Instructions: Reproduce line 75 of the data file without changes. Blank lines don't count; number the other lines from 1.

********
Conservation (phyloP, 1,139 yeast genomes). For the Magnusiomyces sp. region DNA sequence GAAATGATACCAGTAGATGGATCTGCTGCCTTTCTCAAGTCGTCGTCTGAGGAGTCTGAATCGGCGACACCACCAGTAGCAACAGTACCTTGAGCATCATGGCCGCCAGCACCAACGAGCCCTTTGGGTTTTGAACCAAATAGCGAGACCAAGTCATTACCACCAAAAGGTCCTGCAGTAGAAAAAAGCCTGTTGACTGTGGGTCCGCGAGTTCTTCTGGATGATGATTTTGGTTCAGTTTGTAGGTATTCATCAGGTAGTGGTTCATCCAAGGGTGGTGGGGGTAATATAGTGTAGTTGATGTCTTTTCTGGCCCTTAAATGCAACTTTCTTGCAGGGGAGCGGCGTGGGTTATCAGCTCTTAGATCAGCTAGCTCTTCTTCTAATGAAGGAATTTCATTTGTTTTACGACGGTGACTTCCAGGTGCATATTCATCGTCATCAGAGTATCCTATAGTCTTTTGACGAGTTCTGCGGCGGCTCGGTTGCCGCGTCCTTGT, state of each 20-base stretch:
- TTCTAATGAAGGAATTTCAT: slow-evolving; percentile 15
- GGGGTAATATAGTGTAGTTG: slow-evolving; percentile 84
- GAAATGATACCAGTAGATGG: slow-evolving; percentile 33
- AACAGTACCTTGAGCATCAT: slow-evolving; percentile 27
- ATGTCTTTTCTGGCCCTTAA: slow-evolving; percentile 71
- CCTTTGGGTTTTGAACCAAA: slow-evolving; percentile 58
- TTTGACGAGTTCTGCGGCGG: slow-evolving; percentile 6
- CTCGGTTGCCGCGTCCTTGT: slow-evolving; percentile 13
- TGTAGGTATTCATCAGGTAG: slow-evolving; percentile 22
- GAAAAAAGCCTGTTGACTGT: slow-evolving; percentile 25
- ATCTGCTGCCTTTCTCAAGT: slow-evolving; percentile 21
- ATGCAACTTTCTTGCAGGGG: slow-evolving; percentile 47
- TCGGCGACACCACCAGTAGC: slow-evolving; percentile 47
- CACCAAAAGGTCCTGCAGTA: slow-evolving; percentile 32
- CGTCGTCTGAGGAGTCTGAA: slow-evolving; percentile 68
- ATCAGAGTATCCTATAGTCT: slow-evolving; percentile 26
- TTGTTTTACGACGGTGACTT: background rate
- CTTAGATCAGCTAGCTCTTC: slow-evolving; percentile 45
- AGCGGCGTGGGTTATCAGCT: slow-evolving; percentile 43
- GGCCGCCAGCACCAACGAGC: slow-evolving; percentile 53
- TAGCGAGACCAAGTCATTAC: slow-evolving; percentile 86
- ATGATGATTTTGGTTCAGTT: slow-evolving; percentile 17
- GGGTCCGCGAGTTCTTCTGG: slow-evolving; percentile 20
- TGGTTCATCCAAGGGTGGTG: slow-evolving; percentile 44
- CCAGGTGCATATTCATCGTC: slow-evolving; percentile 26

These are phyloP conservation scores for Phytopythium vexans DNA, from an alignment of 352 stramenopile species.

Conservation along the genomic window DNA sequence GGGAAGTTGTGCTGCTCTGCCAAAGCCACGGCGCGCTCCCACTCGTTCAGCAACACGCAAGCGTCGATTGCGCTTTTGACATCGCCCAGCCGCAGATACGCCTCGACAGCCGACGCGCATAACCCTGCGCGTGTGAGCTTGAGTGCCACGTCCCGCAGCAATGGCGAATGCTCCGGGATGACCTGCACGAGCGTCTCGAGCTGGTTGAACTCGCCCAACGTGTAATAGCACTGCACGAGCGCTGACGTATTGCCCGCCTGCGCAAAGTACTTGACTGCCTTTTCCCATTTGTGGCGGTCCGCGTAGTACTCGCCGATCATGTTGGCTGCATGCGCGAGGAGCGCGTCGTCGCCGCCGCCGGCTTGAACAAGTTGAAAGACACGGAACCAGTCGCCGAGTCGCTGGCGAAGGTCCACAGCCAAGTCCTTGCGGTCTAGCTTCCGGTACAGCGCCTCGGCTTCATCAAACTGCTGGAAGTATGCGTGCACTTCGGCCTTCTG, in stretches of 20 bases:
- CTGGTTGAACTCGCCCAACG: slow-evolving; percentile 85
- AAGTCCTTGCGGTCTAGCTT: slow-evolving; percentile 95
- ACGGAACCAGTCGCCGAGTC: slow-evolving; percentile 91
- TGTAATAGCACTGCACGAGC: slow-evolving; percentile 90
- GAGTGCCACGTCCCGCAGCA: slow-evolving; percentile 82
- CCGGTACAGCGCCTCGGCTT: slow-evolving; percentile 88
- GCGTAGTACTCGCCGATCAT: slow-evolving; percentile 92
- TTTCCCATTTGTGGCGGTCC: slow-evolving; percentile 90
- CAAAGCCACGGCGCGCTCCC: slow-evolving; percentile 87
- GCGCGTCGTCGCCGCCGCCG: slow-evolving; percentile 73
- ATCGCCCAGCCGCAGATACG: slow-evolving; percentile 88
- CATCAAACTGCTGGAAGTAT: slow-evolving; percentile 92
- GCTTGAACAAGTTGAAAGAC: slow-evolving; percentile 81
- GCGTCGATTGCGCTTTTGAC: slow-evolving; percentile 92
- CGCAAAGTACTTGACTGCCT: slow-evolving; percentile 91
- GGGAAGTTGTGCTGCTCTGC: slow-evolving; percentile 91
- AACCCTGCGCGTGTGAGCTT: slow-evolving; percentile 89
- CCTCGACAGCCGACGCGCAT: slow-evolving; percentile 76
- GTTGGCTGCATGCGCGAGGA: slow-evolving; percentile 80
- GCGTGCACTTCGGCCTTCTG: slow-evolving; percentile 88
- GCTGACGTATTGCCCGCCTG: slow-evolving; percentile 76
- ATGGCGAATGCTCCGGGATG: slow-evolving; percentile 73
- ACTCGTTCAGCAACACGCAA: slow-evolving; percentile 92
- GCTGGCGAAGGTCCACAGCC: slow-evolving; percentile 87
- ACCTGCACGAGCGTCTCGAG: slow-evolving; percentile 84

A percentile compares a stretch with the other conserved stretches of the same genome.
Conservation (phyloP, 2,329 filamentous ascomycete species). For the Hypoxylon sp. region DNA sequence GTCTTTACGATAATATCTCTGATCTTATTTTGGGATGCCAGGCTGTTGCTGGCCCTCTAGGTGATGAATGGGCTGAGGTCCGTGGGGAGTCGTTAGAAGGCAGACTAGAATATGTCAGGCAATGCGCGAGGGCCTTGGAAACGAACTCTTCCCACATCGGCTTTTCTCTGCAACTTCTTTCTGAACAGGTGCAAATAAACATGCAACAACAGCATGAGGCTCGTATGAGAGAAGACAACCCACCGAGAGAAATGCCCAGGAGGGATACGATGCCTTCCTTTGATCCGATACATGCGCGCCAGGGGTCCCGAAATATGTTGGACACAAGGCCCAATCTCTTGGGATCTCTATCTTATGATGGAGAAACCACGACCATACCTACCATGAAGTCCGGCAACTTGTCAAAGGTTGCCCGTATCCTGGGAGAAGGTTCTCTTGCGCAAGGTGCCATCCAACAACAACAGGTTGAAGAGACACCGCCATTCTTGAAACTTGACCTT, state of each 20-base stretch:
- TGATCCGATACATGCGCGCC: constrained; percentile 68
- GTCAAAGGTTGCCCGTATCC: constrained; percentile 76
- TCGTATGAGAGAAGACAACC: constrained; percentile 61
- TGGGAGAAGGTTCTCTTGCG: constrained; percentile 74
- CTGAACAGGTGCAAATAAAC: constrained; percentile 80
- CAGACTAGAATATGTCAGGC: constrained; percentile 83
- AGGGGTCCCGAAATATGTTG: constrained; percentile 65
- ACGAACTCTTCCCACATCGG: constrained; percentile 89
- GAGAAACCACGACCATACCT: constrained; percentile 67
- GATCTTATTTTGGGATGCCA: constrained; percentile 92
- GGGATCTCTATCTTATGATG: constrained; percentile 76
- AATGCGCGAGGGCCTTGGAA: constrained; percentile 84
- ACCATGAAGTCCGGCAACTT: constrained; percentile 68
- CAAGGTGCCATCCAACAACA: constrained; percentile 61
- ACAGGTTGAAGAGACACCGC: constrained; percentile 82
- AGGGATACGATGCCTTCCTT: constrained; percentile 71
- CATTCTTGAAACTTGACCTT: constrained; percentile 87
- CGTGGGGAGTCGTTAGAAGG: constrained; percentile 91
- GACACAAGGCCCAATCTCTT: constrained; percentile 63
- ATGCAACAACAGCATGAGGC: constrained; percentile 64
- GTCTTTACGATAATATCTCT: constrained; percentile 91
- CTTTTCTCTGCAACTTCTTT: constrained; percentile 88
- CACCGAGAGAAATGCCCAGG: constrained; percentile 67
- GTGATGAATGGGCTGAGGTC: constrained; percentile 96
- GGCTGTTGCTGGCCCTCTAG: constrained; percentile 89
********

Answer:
- ATGCAACAACAGCATGAGGC: constrained; percentile 64